I have approached my works on paper with the understanding that I am generating individual visual representations of personal experiences from having lived on the Reservation.
In the years that I have been away, my life has continued to reveal the residual effects of various traditions, ideas, and memories of the Reservation. This is because Native people do not exist in the mainstream of American consciousness in an open, direct way.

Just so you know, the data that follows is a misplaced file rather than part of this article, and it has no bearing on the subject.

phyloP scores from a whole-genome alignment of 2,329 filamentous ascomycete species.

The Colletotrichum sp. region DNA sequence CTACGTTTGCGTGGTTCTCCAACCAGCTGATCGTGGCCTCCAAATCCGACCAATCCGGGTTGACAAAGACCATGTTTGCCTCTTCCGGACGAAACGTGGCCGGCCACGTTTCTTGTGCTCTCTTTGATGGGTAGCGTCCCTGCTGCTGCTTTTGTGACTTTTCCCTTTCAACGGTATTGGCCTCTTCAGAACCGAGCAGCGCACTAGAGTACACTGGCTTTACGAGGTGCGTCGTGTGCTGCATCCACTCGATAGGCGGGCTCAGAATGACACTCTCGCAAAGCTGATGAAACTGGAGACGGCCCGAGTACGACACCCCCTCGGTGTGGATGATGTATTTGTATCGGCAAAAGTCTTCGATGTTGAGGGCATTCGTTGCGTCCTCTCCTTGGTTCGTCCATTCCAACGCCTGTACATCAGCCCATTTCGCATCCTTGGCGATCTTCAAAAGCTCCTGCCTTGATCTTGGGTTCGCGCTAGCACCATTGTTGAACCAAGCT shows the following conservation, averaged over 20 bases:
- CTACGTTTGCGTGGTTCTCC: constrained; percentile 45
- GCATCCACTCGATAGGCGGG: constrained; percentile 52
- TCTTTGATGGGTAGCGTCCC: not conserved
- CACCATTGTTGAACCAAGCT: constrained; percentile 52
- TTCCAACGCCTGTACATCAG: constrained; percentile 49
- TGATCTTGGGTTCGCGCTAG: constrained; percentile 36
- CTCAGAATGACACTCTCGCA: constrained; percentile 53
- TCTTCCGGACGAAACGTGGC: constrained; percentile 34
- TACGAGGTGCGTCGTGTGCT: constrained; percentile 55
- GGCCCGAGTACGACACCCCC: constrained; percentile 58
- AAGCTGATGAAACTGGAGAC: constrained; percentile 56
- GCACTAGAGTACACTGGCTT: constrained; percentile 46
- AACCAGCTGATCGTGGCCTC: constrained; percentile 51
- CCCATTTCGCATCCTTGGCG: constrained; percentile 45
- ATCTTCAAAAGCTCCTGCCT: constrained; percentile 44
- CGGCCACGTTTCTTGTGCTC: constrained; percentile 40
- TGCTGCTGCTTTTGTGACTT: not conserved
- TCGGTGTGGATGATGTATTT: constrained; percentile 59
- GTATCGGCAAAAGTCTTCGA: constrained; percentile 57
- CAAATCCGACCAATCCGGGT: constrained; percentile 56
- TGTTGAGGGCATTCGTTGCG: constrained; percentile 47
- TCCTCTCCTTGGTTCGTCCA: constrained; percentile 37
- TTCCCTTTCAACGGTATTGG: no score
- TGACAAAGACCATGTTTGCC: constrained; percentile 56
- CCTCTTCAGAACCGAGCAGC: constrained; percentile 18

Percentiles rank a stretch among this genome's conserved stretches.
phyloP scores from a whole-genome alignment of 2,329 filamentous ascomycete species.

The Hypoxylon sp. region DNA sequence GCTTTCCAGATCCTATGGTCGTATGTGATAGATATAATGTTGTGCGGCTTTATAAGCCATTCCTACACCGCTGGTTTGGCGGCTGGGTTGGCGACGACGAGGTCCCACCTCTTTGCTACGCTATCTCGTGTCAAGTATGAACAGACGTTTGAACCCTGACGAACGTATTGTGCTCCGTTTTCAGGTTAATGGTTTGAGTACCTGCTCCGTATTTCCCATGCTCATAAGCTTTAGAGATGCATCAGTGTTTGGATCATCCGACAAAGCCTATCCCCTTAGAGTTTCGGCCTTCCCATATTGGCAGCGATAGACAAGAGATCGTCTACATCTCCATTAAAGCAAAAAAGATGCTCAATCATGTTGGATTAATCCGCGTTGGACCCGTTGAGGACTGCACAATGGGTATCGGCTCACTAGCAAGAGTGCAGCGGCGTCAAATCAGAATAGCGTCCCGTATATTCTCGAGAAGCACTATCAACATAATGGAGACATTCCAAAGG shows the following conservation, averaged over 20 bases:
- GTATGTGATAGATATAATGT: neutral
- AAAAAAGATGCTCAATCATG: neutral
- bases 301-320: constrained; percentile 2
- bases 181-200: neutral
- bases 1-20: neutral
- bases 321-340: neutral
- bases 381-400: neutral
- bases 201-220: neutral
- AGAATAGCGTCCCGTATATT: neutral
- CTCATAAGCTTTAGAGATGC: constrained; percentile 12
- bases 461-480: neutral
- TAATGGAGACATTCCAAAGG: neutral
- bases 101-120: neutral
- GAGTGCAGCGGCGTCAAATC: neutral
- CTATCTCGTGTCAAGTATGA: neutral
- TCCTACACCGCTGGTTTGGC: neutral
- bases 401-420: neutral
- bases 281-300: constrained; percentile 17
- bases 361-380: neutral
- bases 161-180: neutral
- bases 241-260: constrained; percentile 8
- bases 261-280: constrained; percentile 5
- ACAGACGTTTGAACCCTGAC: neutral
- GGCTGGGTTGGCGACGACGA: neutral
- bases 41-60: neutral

It is not important for me to communicate either one identifiable political message or one literal personal narrative to my audience. I intentionally tempt viewers into believing that a satisfactory interpretation can be reached because the images and symbols that I employ are completely identifiable, e.g. a red chair, a Brooklyn brownstone facade, a chocolate cake. But the works, like my self, are opaque and beyond the scope of references known to the mainstream. This adds to the depth of absence and presence; the spare, mysterious quality of my work magnifies the weight of implicit desire and cultural voyeurism. These are themes that I have persisted in returning to.